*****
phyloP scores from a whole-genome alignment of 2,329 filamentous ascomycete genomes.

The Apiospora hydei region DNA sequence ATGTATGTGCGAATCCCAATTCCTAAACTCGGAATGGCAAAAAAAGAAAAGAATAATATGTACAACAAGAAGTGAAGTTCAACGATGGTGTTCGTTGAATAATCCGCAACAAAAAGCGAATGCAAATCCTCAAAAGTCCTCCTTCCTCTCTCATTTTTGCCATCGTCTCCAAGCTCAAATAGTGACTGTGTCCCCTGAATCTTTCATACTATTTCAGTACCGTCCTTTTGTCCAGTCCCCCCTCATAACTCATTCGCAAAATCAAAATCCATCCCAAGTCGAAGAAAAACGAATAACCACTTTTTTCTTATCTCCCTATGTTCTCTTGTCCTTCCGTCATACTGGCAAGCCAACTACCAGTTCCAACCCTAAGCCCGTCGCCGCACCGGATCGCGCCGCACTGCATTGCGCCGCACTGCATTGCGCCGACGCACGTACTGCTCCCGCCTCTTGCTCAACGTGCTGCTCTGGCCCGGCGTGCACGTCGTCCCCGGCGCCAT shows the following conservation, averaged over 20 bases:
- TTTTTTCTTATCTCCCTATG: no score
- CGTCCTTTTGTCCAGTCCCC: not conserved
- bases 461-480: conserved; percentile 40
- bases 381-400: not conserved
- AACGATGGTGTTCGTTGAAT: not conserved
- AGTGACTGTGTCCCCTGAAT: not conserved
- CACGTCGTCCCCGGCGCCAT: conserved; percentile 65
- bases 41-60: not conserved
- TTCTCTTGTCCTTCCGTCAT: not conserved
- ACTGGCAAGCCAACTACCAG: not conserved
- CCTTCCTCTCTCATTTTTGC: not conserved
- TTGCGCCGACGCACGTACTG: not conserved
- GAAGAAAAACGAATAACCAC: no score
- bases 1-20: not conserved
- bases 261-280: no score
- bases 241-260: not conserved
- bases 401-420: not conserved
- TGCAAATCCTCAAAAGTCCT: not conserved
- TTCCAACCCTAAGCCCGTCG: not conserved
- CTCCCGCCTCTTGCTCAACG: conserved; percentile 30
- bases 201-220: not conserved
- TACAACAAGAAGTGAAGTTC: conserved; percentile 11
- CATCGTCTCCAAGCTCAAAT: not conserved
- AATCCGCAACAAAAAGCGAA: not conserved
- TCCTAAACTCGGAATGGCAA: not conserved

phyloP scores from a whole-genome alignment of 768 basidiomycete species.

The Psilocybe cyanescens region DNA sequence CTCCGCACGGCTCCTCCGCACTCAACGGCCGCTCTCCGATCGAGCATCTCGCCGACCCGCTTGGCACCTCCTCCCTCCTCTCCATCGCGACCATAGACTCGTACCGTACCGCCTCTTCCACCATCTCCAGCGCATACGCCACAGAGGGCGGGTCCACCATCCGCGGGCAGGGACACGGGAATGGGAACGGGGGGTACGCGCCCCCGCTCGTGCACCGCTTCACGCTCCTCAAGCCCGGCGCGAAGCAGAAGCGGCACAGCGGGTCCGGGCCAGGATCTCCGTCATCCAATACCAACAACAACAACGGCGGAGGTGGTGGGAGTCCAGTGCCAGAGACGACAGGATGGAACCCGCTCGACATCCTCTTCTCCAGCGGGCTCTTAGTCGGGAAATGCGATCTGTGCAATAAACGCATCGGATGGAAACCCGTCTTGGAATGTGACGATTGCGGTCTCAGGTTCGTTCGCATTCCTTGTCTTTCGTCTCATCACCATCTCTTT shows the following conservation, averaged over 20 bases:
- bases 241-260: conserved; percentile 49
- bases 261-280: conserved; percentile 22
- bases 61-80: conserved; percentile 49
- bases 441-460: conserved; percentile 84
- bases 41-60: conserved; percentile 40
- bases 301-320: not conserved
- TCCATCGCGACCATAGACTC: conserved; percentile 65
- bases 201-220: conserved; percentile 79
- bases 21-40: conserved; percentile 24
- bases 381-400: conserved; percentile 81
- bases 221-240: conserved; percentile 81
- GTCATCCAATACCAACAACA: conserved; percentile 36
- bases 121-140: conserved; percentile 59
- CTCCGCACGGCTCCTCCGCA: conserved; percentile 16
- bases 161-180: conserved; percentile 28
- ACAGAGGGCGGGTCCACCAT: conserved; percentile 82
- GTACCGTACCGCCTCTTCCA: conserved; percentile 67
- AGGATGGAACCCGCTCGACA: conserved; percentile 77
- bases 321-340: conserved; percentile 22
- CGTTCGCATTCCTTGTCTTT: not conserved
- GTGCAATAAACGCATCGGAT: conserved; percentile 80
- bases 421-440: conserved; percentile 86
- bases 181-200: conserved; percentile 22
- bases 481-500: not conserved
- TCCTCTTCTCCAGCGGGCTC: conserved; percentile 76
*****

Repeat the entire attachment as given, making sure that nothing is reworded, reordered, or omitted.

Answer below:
phyloP scores from a whole-genome alignment of 2,329 filamentous ascomycete genomes.

The Apiospora hydei region DNA sequence ATGTATGTGCGAATCCCAATTCCTAAACTCGGAATGGCAAAAAAAGAAAAGAATAATATGTACAACAAGAAGTGAAGTTCAACGATGGTGTTCGTTGAATAATCCGCAACAAAAAGCGAATGCAAATCCTCAAAAGTCCTCCTTCCTCTCTCATTTTTGCCATCGTCTCCAAGCTCAAATAGTGACTGTGTCCCCTGAATCTTTCATACTATTTCAGTACCGTCCTTTTGTCCAGTCCCCCCTCATAACTCATTCGCAAAATCAAAATCCATCCCAAGTCGAAGAAAAACGAATAACCACTTTTTTCTTATCTCCCTATGTTCTCTTGTCCTTCCGTCATACTGGCAAGCCAACTACCAGTTCCAACCCTAAGCCCGTCGCCGCACCGGATCGCGCCGCACTGCATTGCGCCGCACTGCATTGCGCCGACGCACGTACTGCTCCCGCCTCTTGCTCAACGTGCTGCTCTGGCCCGGCGTGCACGTCGTCCCCGGCGCCAT shows the following conservation, averaged over 20 bases:
- TTTTTTCTTATCTCCCTATG: no score
- CGTCCTTTTGTCCAGTCCCC: not conserved
- bases 461-480: conserved; percentile 40
- bases 381-400: not conserved
- AACGATGGTGTTCGTTGAAT: not conserved
- AGTGACTGTGTCCCCTGAAT: not conserved
- CACGTCGTCCCCGGCGCCAT: conserved; percentile 65
- bases 41-60: not conserved
- TTCTCTTGTCCTTCCGTCAT: not conserved
- ACTGGCAAGCCAACTACCAG: not conserved
- CCTTCCTCTCTCATTTTTGC: not conserved
- TTGCGCCGACGCACGTACTG: not conserved
- GAAGAAAAACGAATAACCAC: no score
- bases 1-20: not conserved
- bases 261-280: no score
- bases 241-260: not conserved
- bases 401-420: not conserved
- TGCAAATCCTCAAAAGTCCT: not conserved
- TTCCAACCCTAAGCCCGTCG: not conserved
- CTCCCGCCTCTTGCTCAACG: conserved; percentile 30
- bases 201-220: not conserved
- TACAACAAGAAGTGAAGTTC: conserved; percentile 11
- CATCGTCTCCAAGCTCAAAT: not conserved
- AATCCGCAACAAAAAGCGAA: not conserved
- TCCTAAACTCGGAATGGCAA: not conserved

phyloP scores from a whole-genome alignment of 768 basidiomycete species.

The Psilocybe cyanescens region DNA sequence CTCCGCACGGCTCCTCCGCACTCAACGGCCGCTCTCCGATCGAGCATCTCGCCGACCCGCTTGGCACCTCCTCCCTCCTCTCCATCGCGACCATAGACTCGTACCGTACCGCCTCTTCCACCATCTCCAGCGCATACGCCACAGAGGGCGGGTCCACCATCCGCGGGCAGGGACACGGGAATGGGAACGGGGGGTACGCGCCCCCGCTCGTGCACCGCTTCACGCTCCTCAAGCCCGGCGCGAAGCAGAAGCGGCACAGCGGGTCCGGGCCAGGATCTCCGTCATCCAATACCAACAACAACAACGGCGGAGGTGGTGGGAGTCCAGTGCCAGAGACGACAGGATGGAACCCGCTCGACATCCTCTTCTCCAGCGGGCTCTTAGTCGGGAAATGCGATCTGTGCAATAAACGCATCGGATGGAAACCCGTCTTGGAATGTGACGATTGCGGTCTCAGGTTCGTTCGCATTCCTTGTCTTTCGTCTCATCACCATCTCTTT shows the following conservation, averaged over 20 bases:
- bases 241-260: conserved; percentile 49
- bases 261-280: conserved; percentile 22
- bases 61-80: conserved; percentile 49
- bases 441-460: conserved; percentile 84
- bases 41-60: conserved; percentile 40
- bases 301-320: not conserved
- TCCATCGCGACCATAGACTC: conserved; percentile 65
- bases 201-220: conserved; percentile 79
- bases 21-40: conserved; percentile 24
- bases 381-400: conserved; percentile 81
- bases 221-240: conserved; percentile 81
- GTCATCCAATACCAACAACA: conserved; percentile 36
- bases 121-140: conserved; percentile 59
- CTCCGCACGGCTCCTCCGCA: conserved; percentile 16
- bases 161-180: conserved; percentile 28
- ACAGAGGGCGGGTCCACCAT: conserved; percentile 82
- GTACCGTACCGCCTCTTCCA: conserved; percentile 67
- AGGATGGAACCCGCTCGACA: conserved; percentile 77
- bases 321-340: conserved; percentile 22
- CGTTCGCATTCCTTGTCTTT: not conserved
- GTGCAATAAACGCATCGGAT: conserved; percentile 80
- bases 421-440: conserved; percentile 86
- bases 181-200: conserved; percentile 22
- bases 481-500: not conserved
- TCCTCTTCTCCAGCGGGCTC: conserved; percentile 76